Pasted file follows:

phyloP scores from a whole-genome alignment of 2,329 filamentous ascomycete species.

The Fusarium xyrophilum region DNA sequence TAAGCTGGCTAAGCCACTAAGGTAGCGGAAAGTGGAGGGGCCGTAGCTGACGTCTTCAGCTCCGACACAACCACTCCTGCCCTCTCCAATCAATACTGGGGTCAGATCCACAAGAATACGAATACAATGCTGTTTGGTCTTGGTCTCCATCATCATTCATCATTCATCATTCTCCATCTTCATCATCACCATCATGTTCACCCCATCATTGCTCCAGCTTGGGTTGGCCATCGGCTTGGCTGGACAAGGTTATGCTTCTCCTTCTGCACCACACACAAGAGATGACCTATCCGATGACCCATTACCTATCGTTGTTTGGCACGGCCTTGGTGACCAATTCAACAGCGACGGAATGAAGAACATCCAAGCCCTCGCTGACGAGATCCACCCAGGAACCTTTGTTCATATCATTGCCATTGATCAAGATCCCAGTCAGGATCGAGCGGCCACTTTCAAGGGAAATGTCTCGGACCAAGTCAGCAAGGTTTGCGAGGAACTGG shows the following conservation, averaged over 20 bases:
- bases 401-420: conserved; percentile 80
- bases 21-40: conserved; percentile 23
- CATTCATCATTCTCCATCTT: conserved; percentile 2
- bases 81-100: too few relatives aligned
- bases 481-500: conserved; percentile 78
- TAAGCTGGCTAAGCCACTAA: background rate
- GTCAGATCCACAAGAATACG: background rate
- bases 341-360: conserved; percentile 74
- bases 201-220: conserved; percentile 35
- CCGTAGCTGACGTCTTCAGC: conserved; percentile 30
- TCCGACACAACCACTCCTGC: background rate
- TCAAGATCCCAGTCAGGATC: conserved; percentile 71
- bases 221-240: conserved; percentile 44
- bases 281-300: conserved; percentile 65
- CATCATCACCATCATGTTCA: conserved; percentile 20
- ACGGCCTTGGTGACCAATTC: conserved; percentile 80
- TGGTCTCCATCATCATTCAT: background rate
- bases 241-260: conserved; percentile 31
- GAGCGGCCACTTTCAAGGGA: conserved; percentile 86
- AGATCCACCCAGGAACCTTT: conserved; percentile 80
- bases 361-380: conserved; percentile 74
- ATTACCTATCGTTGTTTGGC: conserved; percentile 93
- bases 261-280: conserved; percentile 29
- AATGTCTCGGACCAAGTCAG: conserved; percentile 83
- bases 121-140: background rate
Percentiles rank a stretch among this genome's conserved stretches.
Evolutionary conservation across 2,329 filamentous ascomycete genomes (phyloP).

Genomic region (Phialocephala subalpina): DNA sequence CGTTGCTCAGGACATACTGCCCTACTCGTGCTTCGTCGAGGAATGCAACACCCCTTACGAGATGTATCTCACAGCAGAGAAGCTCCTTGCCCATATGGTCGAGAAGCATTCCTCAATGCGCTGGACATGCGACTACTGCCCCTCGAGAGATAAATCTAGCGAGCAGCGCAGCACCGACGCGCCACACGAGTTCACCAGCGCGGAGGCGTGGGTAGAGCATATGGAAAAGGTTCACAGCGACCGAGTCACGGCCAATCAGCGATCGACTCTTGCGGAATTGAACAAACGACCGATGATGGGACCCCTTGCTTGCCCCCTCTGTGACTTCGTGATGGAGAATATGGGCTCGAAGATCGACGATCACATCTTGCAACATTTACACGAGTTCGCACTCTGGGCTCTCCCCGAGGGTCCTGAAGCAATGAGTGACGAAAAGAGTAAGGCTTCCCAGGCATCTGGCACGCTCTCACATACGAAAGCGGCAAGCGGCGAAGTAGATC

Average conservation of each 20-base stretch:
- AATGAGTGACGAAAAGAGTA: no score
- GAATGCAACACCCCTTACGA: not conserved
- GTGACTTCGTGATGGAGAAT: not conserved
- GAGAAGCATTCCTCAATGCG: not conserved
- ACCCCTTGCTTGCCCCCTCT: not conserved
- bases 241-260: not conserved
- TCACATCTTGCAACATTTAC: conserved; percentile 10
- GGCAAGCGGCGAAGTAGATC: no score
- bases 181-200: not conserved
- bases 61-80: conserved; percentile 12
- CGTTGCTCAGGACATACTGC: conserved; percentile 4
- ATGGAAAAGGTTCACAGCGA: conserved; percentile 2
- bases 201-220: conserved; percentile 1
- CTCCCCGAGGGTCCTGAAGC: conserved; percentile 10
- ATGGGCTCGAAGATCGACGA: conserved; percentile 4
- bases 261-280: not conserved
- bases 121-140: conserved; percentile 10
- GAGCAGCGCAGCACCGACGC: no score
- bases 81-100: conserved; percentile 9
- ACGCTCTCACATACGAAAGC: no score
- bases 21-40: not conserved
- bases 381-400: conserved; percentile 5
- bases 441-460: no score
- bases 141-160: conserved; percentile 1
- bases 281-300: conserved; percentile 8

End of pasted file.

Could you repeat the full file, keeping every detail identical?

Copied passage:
phyloP scores from a whole-genome alignment of 2,329 filamentous ascomycete species.

The Fusarium xyrophilum region DNA sequence TAAGCTGGCTAAGCCACTAAGGTAGCGGAAAGTGGAGGGGCCGTAGCTGACGTCTTCAGCTCCGACACAACCACTCCTGCCCTCTCCAATCAATACTGGGGTCAGATCCACAAGAATACGAATACAATGCTGTTTGGTCTTGGTCTCCATCATCATTCATCATTCATCATTCTCCATCTTCATCATCACCATCATGTTCACCCCATCATTGCTCCAGCTTGGGTTGGCCATCGGCTTGGCTGGACAAGGTTATGCTTCTCCTTCTGCACCACACACAAGAGATGACCTATCCGATGACCCATTACCTATCGTTGTTTGGCACGGCCTTGGTGACCAATTCAACAGCGACGGAATGAAGAACATCCAAGCCCTCGCTGACGAGATCCACCCAGGAACCTTTGTTCATATCATTGCCATTGATCAAGATCCCAGTCAGGATCGAGCGGCCACTTTCAAGGGAAATGTCTCGGACCAAGTCAGCAAGGTTTGCGAGGAACTGG shows the following conservation, averaged over 20 bases:
- bases 401-420: conserved; percentile 80
- bases 21-40: conserved; percentile 23
- CATTCATCATTCTCCATCTT: conserved; percentile 2
- bases 81-100: too few relatives aligned
- bases 481-500: conserved; percentile 78
- TAAGCTGGCTAAGCCACTAA: background rate
- GTCAGATCCACAAGAATACG: background rate
- bases 341-360: conserved; percentile 74
- bases 201-220: conserved; percentile 35
- CCGTAGCTGACGTCTTCAGC: conserved; percentile 30
- TCCGACACAACCACTCCTGC: background rate
- TCAAGATCCCAGTCAGGATC: conserved; percentile 71
- bases 221-240: conserved; percentile 44
- bases 281-300: conserved; percentile 65
- CATCATCACCATCATGTTCA: conserved; percentile 20
- ACGGCCTTGGTGACCAATTC: conserved; percentile 80
- TGGTCTCCATCATCATTCAT: background rate
- bases 241-260: conserved; percentile 31
- GAGCGGCCACTTTCAAGGGA: conserved; percentile 86
- AGATCCACCCAGGAACCTTT: conserved; percentile 80
- bases 361-380: conserved; percentile 74
- ATTACCTATCGTTGTTTGGC: conserved; percentile 93
- bases 261-280: conserved; percentile 29
- AATGTCTCGGACCAAGTCAG: conserved; percentile 83
- bases 121-140: background rate
Percentiles rank a stretch among this genome's conserved stretches.
Evolutionary conservation across 2,329 filamentous ascomycete genomes (phyloP).

Genomic region (Phialocephala subalpina): DNA sequence CGTTGCTCAGGACATACTGCCCTACTCGTGCTTCGTCGAGGAATGCAACACCCCTTACGAGATGTATCTCACAGCAGAGAAGCTCCTTGCCCATATGGTCGAGAAGCATTCCTCAATGCGCTGGACATGCGACTACTGCCCCTCGAGAGATAAATCTAGCGAGCAGCGCAGCACCGACGCGCCACACGAGTTCACCAGCGCGGAGGCGTGGGTAGAGCATATGGAAAAGGTTCACAGCGACCGAGTCACGGCCAATCAGCGATCGACTCTTGCGGAATTGAACAAACGACCGATGATGGGACCCCTTGCTTGCCCCCTCTGTGACTTCGTGATGGAGAATATGGGCTCGAAGATCGACGATCACATCTTGCAACATTTACACGAGTTCGCACTCTGGGCTCTCCCCGAGGGTCCTGAAGCAATGAGTGACGAAAAGAGTAAGGCTTCCCAGGCATCTGGCACGCTCTCACATACGAAAGCGGCAAGCGGCGAAGTAGATC

Average conservation of each 20-base stretch:
- AATGAGTGACGAAAAGAGTA: no score
- GAATGCAACACCCCTTACGA: not conserved
- GTGACTTCGTGATGGAGAAT: not conserved
- GAGAAGCATTCCTCAATGCG: not conserved
- ACCCCTTGCTTGCCCCCTCT: not conserved
- bases 241-260: not conserved
- TCACATCTTGCAACATTTAC: conserved; percentile 10
- GGCAAGCGGCGAAGTAGATC: no score
- bases 181-200: not conserved
- bases 61-80: conserved; percentile 12
- CGTTGCTCAGGACATACTGC: conserved; percentile 4
- ATGGAAAAGGTTCACAGCGA: conserved; percentile 2
- bases 201-220: conserved; percentile 1
- CTCCCCGAGGGTCCTGAAGC: conserved; percentile 10
- ATGGGCTCGAAGATCGACGA: conserved; percentile 4
- bases 261-280: not conserved
- bases 121-140: conserved; percentile 10
- GAGCAGCGCAGCACCGACGC: no score
- bases 81-100: conserved; percentile 9
- ACGCTCTCACATACGAAAGC: no score
- bases 21-40: not conserved
- bases 381-400: conserved; percentile 5
- bases 441-460: no score
- bases 141-160: conserved; percentile 1
- bases 281-300: conserved; percentile 8